On May 11, 2005, the following papers were read on motion by Defendant for an
order amending the scheduling order to permit the physical examination of
Order to Show Cause, Affirmation and Exhibit Annexed
Filed Papers: Decision and Order herein in Motion No. M-64889, dated June 14,
Upon the foregoing papers this motion is granted to the extent noted.
By order to show cause, the Defendant seeks an amendment to the scheduling
order dated November 18, 2004 to permit it to conduct physical examinations of
the Claimants. That order, inter alia, permitted the Defendant to
conduct such physical examinations no later than April 1, 2005, and set a day
certain trial on damages for November 14, 2005.
The show cause order was presented to the Court and signed on April 19, 2005.
Defendant affirms that, although it had properly calendared the trial date and
the CPLR 3101(d) disclosure dates, through inadvertence it neglected to calendar
the date by which the physical examinations were to be completed. Defendant
offers no excuse other than its oversight, but urges that the Claimants would
not be prejudiced and requests an amended date of September 1, 2005 for the
completion of said physical examinations.
Claimants oppose the relief. Claimant Colon, joined by Claimant Dayton,
observe that the note of issue has already been filed herein and that the
requirements of Kerr v Dunham
(201 AD2d 936), to wit, a demonstration of
"special, unusual and extraordinary circumstances" have not been satisfied. In
, however, there was a five-month period after the filing of the note
of issue, and here, Claimants' arguments to the contrary, these claims were
bifurcated long before the trial on liability. Indeed, I have previously ruled
upon the issue of physical examinations relative to the question of serious
personal injury (Insurance Law §5102[d]) and denied the Defendant's motion
to strike the note of issue.
I noted then
that "[s]cheduling orders were issued on June 20, 2001, bifurcating the trial of
both actions and directing the parties to complete all discovery and to file
notes of issue with respect to liability on or before December 3, 2001" and that
"Defendant will conduct a physical examination of Claimant within 90 days after
the filing of the trial decision determining liability, if any." There were
later amendments to the filing deadlines for the notes of issue, but the salient
point is that it has been clear that the notes of issue only pertained to
liability, and the question of physical examinations was to be measured by a
90-day period after a finding of liability. Thus, Claimants' reference back to
the notes of issue here,
as if the Defendant
has lapsed in seeking these physical examinations since their filing in March
2002, is hardly persuasive.
Similarly, unpersuasive is Claimants' argument that they would be prejudiced if
they had to wait until the end of August for the physical examinations to be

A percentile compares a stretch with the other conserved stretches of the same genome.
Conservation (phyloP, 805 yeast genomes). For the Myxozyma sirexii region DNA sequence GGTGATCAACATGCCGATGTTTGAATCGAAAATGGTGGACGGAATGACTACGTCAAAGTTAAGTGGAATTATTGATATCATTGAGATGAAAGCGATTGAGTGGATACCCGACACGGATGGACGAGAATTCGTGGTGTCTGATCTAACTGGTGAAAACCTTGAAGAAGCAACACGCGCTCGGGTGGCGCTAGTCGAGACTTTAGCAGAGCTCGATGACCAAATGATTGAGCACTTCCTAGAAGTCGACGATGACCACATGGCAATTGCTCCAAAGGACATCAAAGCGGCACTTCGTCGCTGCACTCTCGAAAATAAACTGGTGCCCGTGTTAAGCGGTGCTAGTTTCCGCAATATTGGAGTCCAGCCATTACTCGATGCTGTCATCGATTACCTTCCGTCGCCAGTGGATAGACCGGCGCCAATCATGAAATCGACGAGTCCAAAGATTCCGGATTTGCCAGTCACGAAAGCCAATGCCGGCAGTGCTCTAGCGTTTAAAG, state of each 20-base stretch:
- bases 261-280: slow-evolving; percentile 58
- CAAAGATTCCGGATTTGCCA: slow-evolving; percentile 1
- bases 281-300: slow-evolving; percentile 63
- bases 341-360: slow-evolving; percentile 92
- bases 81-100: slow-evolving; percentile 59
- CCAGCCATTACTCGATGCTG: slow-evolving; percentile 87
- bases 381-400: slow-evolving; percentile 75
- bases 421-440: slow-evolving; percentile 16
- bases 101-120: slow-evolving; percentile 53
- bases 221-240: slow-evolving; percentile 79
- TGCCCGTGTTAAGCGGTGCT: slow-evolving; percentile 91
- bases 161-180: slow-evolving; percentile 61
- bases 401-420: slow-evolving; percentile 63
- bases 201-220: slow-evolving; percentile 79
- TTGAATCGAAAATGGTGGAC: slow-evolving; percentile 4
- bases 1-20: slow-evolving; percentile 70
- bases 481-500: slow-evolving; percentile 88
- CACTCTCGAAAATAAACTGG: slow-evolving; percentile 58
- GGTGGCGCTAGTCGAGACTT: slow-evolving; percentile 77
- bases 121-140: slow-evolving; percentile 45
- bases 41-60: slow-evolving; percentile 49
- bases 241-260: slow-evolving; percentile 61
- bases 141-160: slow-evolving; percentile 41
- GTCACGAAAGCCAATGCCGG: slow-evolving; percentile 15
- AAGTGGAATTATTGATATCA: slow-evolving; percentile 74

conducted and then "the reports and Curriculum Vitaes [sic] are not supplied...
until some undetermined time thereafter." The current scheduling order did
contain a determinative period of time for the Defendant to provide Claimants
with all CPLR 3101(d) disclosures no less than 30 days prior to trial, to wit,
by October 14, 2005, with Claimants' similar disclosures being provided by
September 15, 2005. Thus, given those date requirements, unaffected by the
relief requested today, I can discern no prejudice to the Claimants should the
relief be granted.
Given the bifurcation of the trials here and the previous motion practice
relative to physical examinations, I do not find Kerr v Dunham
), requiring a demonstration of "special, unusual and
extraordinary circumstances" to be controlling
On the other hand, Defendant did, however inadvertently, allow the April 1,
2005 deadline to pass without taking any action and now seeks a five-month
extension of time to conduct these examinations. I find that to be an
unnecessarily extended period. In the exercise of my discretion, I will amend
the scheduling order herein to permit Defendant to conduct a physical
examination of the Claimants no later than July 14, 2005, which is still four
months prior to the date of the joint trial on damages, with the reports to be
delivered to Claimants no later than August 15, 2005. I have given no credence
to the Defendant's attempted characterization of the injuries, soft tissue or
otherwise, of any of the Claimants. That determination and all other aspects of
the injuries and damages sustained will abide the trial in November.
All other aspects of my scheduling order dated November 18, 2004 remain
unchanged. A separate order relating to the trial of this matter and the
scheduling of a trial preparation conference (TPC) will be issued under separate
The motion is granted to the extent noted.